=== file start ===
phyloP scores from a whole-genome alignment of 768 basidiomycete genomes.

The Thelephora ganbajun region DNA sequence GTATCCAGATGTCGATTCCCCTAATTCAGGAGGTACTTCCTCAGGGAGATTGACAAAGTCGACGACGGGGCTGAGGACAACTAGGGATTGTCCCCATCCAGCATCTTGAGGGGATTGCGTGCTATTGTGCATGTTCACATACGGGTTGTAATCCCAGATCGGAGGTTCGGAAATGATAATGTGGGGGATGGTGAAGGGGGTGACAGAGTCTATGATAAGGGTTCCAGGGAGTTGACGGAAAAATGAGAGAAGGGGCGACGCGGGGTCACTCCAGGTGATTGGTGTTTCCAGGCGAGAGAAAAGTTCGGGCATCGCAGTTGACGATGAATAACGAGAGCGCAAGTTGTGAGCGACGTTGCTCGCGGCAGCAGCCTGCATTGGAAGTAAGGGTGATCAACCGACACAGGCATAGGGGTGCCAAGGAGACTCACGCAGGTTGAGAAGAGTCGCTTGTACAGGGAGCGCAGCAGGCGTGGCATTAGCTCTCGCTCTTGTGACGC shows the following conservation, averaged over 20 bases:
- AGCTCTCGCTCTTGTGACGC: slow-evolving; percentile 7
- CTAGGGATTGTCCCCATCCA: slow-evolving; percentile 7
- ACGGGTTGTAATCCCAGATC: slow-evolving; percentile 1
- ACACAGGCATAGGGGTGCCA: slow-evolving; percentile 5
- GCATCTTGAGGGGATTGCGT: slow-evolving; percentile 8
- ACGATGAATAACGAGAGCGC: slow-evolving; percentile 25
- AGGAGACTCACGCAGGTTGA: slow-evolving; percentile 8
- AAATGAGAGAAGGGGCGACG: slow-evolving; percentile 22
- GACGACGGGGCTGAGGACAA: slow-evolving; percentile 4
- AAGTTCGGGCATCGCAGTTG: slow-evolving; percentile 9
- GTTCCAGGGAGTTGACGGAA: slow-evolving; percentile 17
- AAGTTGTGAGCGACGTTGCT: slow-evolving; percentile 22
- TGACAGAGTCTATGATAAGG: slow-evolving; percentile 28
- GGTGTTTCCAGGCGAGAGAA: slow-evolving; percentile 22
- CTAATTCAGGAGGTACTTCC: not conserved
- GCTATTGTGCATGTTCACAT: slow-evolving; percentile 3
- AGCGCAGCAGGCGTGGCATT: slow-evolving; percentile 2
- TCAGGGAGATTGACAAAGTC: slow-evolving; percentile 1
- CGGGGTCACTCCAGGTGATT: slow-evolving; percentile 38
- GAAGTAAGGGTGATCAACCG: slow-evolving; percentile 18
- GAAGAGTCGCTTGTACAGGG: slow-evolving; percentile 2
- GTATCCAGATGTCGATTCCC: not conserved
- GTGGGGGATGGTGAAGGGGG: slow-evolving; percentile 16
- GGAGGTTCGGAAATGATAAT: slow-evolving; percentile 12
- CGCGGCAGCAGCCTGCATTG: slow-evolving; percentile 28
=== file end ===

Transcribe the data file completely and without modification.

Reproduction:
phyloP scores from a whole-genome alignment of 768 basidiomycete genomes.

The Thelephora ganbajun region DNA sequence GTATCCAGATGTCGATTCCCCTAATTCAGGAGGTACTTCCTCAGGGAGATTGACAAAGTCGACGACGGGGCTGAGGACAACTAGGGATTGTCCCCATCCAGCATCTTGAGGGGATTGCGTGCTATTGTGCATGTTCACATACGGGTTGTAATCCCAGATCGGAGGTTCGGAAATGATAATGTGGGGGATGGTGAAGGGGGTGACAGAGTCTATGATAAGGGTTCCAGGGAGTTGACGGAAAAATGAGAGAAGGGGCGACGCGGGGTCACTCCAGGTGATTGGTGTTTCCAGGCGAGAGAAAAGTTCGGGCATCGCAGTTGACGATGAATAACGAGAGCGCAAGTTGTGAGCGACGTTGCTCGCGGCAGCAGCCTGCATTGGAAGTAAGGGTGATCAACCGACACAGGCATAGGGGTGCCAAGGAGACTCACGCAGGTTGAGAAGAGTCGCTTGTACAGGGAGCGCAGCAGGCGTGGCATTAGCTCTCGCTCTTGTGACGC shows the following conservation, averaged over 20 bases:
- AGCTCTCGCTCTTGTGACGC: slow-evolving; percentile 7
- CTAGGGATTGTCCCCATCCA: slow-evolving; percentile 7
- ACGGGTTGTAATCCCAGATC: slow-evolving; percentile 1
- ACACAGGCATAGGGGTGCCA: slow-evolving; percentile 5
- GCATCTTGAGGGGATTGCGT: slow-evolving; percentile 8
- ACGATGAATAACGAGAGCGC: slow-evolving; percentile 25
- AGGAGACTCACGCAGGTTGA: slow-evolving; percentile 8
- AAATGAGAGAAGGGGCGACG: slow-evolving; percentile 22
- GACGACGGGGCTGAGGACAA: slow-evolving; percentile 4
- AAGTTCGGGCATCGCAGTTG: slow-evolving; percentile 9
- GTTCCAGGGAGTTGACGGAA: slow-evolving; percentile 17
- AAGTTGTGAGCGACGTTGCT: slow-evolving; percentile 22
- TGACAGAGTCTATGATAAGG: slow-evolving; percentile 28
- GGTGTTTCCAGGCGAGAGAA: slow-evolving; percentile 22
- CTAATTCAGGAGGTACTTCC: not conserved
- GCTATTGTGCATGTTCACAT: slow-evolving; percentile 3
- AGCGCAGCAGGCGTGGCATT: slow-evolving; percentile 2
- TCAGGGAGATTGACAAAGTC: slow-evolving; percentile 1
- CGGGGTCACTCCAGGTGATT: slow-evolving; percentile 38
- GAAGTAAGGGTGATCAACCG: slow-evolving; percentile 18
- GAAGAGTCGCTTGTACAGGG: slow-evolving; percentile 2
- GTATCCAGATGTCGATTCCC: not conserved
- GTGGGGGATGGTGAAGGGGG: slow-evolving; percentile 16
- GGAGGTTCGGAAATGATAAT: slow-evolving; percentile 12
- CGCGGCAGCAGCCTGCATTG: slow-evolving; percentile 28